Another excellent wine from Oregon is Elouan Chardonnay 2019 ($19.99). This wine is a real beauty. I’ve had pricey bottles of Chardonnay from California and White Burgundy from France, and I’d stack Elouan Chardonnay up against most of them. Who knew Chardonnay from Oregon could be this good? This Chardonnay offers gorgeous floral aromas of white pear, apricot, acacia and honeysuckle. It is well-balanced, with good acidity, tropical fruit flavors, and subtle (I repeat, SUBTLE) oak. This is a ridiculously elegant wine for 20 bucks and one that you should run, not walk, to your wine store to score.

One of the tastiest Zinfandels I drank in 2022 was Bucklin Old Hill Ranch Zinfandel Bambino Field Blend 2019 ($19.99) which was made, according to the winery, with at least 75% Zinfandel that is co-fermented with Petite Sirah and Alicante Bouchet with indigenous yeast without any nutrient additions. The wine is aged in neutral French oak for approximately 10 months. Bambino is classic California Zin – not too jammy or bursting with overripe fruit flavors. Rather it’s contained and more subtle than most CA Zins with well-balanced black fruit flavors of blackberry, plums, currants and blueberry. It’s a 20 buck wine that drinks like it should cost $50.

One of the most delicious Argentine wines I tasted this past year was certified organic Colonia Las Liebres Bonarda, which sells here for a very easy-on-the-wallet $10.90. The wine is a product of the Altos Las Hormigas Terroir Project in Mendoza, Argentina, which “stems from the idea that the main creative force behind the wine is its place of origin, and not the winemaker.”  As with most Bonarda-based wines, this one is very fruity initially on the nose, with ripe aromas of plum, black cherry, blueberry, and hints of allspice and nutmeg. It’s a fairly light, easy-drinking (think: poor man’s Merlot) wine with dark fruit flavors on the tongue and notes of cinnamon and chocolate – a very quaffable red wine.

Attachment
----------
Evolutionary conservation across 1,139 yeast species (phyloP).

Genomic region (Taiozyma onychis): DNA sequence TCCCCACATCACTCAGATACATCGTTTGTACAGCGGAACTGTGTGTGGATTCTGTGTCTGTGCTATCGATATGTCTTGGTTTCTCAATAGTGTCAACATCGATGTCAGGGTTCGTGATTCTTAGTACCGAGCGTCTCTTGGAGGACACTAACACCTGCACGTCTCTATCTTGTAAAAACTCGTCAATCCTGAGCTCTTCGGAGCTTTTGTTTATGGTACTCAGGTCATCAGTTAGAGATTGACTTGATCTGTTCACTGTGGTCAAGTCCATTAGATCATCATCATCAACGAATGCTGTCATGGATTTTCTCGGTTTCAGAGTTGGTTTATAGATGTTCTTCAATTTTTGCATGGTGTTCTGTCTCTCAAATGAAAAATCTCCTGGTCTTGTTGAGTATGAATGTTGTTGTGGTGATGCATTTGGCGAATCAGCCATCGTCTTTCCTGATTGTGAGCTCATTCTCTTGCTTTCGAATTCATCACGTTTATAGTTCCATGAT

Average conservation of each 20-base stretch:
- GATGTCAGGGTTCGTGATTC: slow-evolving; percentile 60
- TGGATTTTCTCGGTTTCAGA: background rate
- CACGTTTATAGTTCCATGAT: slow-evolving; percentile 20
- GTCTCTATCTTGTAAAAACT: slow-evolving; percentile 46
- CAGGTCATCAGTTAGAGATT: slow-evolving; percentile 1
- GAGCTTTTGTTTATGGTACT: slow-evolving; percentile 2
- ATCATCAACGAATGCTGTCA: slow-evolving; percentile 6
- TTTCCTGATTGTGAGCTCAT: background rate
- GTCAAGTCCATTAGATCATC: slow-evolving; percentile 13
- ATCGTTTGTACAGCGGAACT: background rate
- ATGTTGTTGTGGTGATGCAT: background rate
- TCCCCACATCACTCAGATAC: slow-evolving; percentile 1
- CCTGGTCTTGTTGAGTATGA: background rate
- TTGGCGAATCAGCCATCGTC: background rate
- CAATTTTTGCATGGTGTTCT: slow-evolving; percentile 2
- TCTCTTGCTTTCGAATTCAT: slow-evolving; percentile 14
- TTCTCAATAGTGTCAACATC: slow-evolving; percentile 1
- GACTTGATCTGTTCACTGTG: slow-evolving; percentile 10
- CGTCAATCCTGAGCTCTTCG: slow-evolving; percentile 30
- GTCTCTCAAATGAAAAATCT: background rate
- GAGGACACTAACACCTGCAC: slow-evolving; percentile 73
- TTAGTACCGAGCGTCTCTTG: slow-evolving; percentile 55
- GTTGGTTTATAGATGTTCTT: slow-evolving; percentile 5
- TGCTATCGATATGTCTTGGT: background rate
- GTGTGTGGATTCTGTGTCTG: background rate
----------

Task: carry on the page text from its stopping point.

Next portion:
All too often, Italian Pinot Grigio can be a disappointing, insipid wine – especially mass-produced, inexpensive versions. And so, that makes this Italian wine all the more remarkable. Barone Montalto Pinot Grigio sells for a mere MSRP of $12, but you sure wouldn’t guess that from drinking it. There are lovely floral notes with white peach, apricot, melon and pear aromas upfront. On the palate, this Pinot has good acidity with citrus flavors like grapefruit and lemon, plus fresh herb notes. It’s a steal at twelve bucks and a wine that I found to pair beautifully with linguine and clam sauce.

I’m not overly familiar with Greek wines, but Skouras Moscofilero 2021 is a real beauty. It’s a white wine from the Peloponnesos region of Greece, priced here in Utah at $18.99. As you might have guessed, Skouras Moscofilero is made from 100% Moscofilero grapes, which in Greece have been given the nickname “The Chameleon” due to its wide-ranging uses and versatility. This lovely wine is crisply acidic, flowery, with intense, beautiful aromas and flavors.



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Food writer Ted SchefflerOriginally trained as an anthropologist, Ted Scheffler is a seasoned food, wine & travel writer based in Utah. He loves cooking, skiing, and spends an inordinate amount of time tending to his ever-growing herd of guitars and amplifiers.